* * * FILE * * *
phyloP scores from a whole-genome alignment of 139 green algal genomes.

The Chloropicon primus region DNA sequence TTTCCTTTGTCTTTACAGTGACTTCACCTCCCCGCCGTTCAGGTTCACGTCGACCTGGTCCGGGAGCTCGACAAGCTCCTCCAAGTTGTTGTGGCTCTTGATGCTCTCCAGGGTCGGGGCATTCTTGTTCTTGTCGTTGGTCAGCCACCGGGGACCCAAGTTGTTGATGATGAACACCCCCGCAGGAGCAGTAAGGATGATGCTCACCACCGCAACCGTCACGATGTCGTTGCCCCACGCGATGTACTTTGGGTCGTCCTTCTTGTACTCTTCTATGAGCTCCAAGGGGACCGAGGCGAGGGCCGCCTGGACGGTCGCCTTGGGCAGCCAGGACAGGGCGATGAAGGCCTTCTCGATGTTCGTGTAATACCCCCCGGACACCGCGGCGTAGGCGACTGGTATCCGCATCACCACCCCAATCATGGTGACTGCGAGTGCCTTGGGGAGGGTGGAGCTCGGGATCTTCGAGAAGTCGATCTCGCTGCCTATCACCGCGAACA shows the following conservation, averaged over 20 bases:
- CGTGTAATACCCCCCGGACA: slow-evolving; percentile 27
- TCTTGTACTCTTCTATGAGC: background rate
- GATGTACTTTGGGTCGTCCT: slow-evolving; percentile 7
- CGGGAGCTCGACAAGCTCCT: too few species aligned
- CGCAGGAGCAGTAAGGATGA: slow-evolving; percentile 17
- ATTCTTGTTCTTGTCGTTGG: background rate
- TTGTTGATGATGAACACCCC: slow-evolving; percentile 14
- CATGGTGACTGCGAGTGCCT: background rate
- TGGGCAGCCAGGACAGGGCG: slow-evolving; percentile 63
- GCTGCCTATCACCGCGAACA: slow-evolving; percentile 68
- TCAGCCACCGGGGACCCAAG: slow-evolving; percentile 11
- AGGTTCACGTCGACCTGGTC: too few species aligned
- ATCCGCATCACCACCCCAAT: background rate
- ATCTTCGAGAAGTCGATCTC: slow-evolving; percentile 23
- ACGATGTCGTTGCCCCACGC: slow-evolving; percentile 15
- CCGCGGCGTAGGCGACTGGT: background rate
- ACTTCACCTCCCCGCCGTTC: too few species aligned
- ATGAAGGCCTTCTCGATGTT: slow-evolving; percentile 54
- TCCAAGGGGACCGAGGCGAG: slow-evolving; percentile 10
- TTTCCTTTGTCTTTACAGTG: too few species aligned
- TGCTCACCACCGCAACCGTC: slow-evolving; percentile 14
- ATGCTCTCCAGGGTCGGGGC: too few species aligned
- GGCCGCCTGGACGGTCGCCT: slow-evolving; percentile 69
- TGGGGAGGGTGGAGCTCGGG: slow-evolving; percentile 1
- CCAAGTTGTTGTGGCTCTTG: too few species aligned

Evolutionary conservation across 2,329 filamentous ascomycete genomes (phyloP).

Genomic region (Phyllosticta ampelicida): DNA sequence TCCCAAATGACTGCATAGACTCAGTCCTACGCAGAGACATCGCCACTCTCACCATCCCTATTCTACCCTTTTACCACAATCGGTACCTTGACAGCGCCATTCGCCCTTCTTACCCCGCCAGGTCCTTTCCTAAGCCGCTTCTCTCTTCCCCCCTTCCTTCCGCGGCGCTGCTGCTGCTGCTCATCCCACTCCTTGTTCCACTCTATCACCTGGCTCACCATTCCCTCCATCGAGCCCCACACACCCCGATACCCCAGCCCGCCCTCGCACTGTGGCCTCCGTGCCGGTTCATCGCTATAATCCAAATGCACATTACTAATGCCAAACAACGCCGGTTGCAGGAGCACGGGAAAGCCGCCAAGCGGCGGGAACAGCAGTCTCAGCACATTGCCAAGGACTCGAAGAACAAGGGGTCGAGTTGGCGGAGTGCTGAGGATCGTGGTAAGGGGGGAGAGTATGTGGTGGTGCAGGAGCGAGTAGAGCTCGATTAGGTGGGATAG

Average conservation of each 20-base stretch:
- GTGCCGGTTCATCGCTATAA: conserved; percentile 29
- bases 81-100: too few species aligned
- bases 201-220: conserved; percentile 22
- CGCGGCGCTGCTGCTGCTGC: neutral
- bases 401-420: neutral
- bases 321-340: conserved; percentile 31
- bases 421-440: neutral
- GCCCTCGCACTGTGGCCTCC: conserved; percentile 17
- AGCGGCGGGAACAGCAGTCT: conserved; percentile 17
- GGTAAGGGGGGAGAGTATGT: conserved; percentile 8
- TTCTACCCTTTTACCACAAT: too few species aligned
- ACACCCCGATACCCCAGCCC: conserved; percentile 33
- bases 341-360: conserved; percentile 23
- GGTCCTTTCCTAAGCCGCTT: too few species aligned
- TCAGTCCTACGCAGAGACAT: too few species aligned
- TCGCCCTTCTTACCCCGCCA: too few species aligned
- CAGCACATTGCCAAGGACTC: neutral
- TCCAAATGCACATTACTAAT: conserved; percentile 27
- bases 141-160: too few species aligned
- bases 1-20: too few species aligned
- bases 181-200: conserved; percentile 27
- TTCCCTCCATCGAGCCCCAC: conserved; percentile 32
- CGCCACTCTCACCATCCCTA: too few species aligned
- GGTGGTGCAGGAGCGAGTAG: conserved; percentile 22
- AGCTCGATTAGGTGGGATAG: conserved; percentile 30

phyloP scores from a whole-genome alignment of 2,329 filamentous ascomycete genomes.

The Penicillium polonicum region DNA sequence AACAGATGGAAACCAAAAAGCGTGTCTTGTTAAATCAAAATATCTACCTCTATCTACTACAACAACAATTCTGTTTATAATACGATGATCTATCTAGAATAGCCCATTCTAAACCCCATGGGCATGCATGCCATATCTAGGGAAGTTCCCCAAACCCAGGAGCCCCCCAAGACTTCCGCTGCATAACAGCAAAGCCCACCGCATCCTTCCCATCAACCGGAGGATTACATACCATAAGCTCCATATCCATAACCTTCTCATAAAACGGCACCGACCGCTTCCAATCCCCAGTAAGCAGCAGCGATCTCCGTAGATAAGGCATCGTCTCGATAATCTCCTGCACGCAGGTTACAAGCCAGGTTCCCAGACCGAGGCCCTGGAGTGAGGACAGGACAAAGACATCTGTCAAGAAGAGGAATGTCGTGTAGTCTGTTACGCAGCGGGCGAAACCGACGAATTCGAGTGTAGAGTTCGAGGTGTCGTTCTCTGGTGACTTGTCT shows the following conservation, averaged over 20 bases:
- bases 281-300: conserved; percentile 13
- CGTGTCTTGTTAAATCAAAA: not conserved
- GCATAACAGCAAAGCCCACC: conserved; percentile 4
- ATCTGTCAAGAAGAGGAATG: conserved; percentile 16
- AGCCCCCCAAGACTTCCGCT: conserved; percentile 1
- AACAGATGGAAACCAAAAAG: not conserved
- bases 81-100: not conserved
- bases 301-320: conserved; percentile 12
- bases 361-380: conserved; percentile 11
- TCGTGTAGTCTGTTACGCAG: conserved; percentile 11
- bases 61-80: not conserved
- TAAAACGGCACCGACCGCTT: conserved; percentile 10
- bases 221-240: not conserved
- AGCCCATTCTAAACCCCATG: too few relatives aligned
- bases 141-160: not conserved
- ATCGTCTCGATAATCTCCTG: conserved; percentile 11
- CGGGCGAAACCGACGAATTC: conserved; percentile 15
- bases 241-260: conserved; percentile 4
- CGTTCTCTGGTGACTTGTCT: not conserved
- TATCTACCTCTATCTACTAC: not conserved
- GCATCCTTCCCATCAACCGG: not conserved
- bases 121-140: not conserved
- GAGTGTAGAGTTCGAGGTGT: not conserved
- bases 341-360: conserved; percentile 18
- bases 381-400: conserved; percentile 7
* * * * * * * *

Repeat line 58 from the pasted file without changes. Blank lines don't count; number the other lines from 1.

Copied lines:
- bases 281-300: conserved; percentile 13